Calendar of Events

Heather Holm

Evenings with Experts

Native Bees: Our Pollination Powerhouses

Heather Holm, Author, Bees: An Identification and Native Plant Forage Guide

When:

  • September 23 | 7:00 - 8:30pm

Where: Online Webinar (By Zoom)

CEUs: APLD (1.5 credits); LA CES (1.5 credits); NOFA-AOLCP (1.5 credits)

Fee: Free and open to all.

Advance registration for the webinar is required.

Native bees are the most important pollinators for our flowering plants, but are under threat from human activity. Heather Holm will teach us about the lives of common bee genera, and the vital relationships that they have with native plants— a powerful reminder that the salvation of one is inextricably linked to the proper stewardship of the other.

Kathy Connolly headshot.

Workshop

Grow a Meadow, Large or Small

Kathy Connolly , Speaking of Landscapes

When:

  • October 14 | 4:00 - 7:00pm
  • October 15 | 4:00 - 7:00pm

Part One:

Part Two:

Where: Online (By Zoom Meeting)

CEUs: APLD (2.75 credits)

Fee: Member $78/ Non-member $88/ Workshop Sponsor $150

This is an intensive program, offered in two parts on consecutive evenings.

Native meadows are ecologically vibrant—providing food and habitat to pollinators and other wildlife, stabilizing soil, and sequestering carbon in deep, complex root systems. Creating a meadow is very different from caring for a traditional perennial bed, and understanding how to steward a meadow is critical to success. Join us for this deep dive into meadow-making, including site preparation techniques, plant selection, and long-term maintenance. This is an intensive program offered in two parts, over consecutive days.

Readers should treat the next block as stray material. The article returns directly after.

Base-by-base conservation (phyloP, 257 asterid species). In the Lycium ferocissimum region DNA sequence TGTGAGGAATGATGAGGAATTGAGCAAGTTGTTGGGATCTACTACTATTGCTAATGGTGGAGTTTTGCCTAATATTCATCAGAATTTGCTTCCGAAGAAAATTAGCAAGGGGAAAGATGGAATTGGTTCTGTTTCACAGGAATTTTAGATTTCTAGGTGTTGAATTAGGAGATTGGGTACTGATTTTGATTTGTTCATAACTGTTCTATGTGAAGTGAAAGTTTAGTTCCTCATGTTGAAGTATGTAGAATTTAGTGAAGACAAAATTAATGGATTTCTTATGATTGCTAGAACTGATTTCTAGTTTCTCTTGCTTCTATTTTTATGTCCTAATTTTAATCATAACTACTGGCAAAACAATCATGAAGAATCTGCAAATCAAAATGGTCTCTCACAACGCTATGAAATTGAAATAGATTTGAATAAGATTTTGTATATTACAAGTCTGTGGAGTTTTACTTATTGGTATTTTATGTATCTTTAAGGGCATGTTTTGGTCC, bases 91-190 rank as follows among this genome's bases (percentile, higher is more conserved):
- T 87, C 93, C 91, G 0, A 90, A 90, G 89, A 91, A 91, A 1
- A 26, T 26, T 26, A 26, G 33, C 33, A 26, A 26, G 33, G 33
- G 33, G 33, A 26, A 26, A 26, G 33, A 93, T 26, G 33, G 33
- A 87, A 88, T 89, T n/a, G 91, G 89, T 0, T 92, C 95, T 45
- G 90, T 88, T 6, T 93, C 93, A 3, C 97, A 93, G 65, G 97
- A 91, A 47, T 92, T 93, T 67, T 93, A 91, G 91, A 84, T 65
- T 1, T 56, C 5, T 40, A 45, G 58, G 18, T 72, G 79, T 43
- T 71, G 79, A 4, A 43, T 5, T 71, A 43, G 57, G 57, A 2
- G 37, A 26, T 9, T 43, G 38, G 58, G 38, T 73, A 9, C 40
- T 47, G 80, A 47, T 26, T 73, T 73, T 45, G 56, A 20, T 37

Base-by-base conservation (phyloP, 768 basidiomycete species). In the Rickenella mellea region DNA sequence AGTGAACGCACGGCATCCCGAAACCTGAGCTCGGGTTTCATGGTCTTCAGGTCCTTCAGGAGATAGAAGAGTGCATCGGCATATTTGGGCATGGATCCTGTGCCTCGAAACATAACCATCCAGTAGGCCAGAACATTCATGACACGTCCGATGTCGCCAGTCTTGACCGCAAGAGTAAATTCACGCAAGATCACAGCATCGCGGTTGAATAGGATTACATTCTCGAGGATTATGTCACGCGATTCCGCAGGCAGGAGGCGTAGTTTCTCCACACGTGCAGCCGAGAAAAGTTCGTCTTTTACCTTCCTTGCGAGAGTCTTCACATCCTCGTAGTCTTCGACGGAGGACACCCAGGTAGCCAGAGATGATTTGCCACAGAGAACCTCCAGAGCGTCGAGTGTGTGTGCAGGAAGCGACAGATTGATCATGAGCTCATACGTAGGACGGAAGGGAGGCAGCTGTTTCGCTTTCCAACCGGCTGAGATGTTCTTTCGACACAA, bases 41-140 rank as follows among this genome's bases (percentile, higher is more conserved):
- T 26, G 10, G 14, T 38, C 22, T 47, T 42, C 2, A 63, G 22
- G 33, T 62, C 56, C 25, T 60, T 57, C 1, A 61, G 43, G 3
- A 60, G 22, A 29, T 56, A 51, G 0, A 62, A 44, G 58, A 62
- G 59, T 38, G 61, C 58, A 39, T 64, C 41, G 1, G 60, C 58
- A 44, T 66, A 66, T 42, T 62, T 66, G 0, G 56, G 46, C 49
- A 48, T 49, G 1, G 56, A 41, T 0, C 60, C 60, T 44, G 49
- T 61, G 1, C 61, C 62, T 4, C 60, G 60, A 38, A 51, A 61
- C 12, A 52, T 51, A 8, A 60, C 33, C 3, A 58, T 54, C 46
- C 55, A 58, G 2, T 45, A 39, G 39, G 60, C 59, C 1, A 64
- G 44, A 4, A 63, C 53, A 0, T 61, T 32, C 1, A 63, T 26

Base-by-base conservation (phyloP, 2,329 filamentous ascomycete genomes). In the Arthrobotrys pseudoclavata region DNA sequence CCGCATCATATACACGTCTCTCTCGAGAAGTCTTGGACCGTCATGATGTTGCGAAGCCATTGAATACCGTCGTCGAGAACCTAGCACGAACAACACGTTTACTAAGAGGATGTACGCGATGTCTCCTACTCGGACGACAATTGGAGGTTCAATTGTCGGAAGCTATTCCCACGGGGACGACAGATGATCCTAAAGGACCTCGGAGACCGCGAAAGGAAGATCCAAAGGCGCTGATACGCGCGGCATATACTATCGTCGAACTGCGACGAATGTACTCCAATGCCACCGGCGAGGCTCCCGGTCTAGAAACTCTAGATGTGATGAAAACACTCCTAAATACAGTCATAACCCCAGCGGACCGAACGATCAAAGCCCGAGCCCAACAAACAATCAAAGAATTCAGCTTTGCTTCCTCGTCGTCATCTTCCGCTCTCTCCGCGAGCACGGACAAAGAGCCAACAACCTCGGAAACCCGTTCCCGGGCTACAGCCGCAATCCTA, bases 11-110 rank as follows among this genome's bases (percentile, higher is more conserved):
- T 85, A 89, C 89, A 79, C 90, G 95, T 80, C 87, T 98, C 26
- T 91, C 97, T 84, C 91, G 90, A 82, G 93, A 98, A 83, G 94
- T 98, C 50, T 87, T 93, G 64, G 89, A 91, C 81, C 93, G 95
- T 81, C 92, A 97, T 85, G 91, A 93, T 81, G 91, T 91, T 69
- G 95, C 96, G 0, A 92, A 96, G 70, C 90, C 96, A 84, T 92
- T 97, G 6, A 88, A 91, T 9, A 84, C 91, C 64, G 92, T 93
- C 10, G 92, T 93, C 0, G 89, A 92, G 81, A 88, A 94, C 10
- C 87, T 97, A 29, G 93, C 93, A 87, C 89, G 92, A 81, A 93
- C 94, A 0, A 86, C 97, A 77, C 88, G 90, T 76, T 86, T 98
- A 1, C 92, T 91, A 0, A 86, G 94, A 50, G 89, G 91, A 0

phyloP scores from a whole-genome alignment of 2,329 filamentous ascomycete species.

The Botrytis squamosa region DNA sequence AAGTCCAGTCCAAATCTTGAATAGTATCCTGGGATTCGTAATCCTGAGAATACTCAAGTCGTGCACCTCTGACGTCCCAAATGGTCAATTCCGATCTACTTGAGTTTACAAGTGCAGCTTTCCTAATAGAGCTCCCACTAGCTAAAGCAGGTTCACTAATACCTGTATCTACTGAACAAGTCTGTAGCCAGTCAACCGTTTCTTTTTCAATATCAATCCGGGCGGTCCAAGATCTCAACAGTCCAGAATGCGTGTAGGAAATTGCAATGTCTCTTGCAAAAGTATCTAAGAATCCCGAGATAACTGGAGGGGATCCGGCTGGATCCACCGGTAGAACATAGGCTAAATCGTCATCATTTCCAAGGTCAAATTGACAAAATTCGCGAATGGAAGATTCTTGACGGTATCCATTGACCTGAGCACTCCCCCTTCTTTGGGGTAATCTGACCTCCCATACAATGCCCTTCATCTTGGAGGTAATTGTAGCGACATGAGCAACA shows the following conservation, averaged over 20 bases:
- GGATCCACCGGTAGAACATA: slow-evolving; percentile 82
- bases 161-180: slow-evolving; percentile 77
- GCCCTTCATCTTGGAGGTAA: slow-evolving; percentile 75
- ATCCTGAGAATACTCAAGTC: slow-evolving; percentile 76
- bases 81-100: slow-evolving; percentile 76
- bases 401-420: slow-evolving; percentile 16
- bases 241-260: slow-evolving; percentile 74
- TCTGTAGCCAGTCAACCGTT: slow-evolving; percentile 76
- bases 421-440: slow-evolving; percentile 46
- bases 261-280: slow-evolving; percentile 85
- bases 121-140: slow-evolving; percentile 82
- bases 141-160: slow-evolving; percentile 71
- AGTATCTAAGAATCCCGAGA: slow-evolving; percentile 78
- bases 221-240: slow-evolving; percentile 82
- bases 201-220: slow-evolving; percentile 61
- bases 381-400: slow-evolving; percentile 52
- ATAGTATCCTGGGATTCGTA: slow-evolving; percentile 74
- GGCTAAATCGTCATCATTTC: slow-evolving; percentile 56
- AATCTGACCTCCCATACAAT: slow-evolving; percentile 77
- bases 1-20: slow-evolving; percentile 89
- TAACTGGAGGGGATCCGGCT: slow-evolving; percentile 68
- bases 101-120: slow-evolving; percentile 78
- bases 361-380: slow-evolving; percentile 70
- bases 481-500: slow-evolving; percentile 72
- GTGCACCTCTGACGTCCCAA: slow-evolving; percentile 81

Dan Jaffe.

Evenings with Experts

Designing with Plant Communities

Dan Jaffe Wilder, Horticulturist, Norcross Wildlife Sanctuary

When:

  • October 21 | 7:00 - 8:30pm

Where: Online Webinar (By Zoom)

CEUs: APLD (1.5 credits); LA CES (1.5 credits); NOFA-AOLCP (1.5 credits)

Fee: Free and open to all.

Advance registration for the webinar is required.

All too often, during the design process, we think of plants on an individual or species basis, not considering the intricate ways that plants in the landscape interact with one another. Learn how to create planting plans based on systems more than individuals, with a focus on resilient plant communities appropriate to site conditions, and resulting in landscapes that are ecologically vibrant.

Goldenrod Hooded Owlet moth eating, guess what, seaside goldenrod!

Workshop

The Importance of Keystone Plant Species

Meredith Gallogly, Manager of Programs, Grow Native Massachusetts

When:

  • October 29 | 5:30 - 7:30pm

Where: Online (By Zoom Meeting)

CEUs: APLD (credits pending)

Fee: Member $32/ Non-member $42/ Workshop Sponsor $100

Some native plant genera host many more species of caterpillars than others—and thus play a critical role in sustaining ecosystems, particularly bird populations. These super host plants are keystone species, which have an out-size impact on the health and biodiversity of their ecosystems. This program will highlight our top local keystone plants, both woody and perennial species, with tips on establishing and managing these plants to help you maximize the ecological value of the places you steward.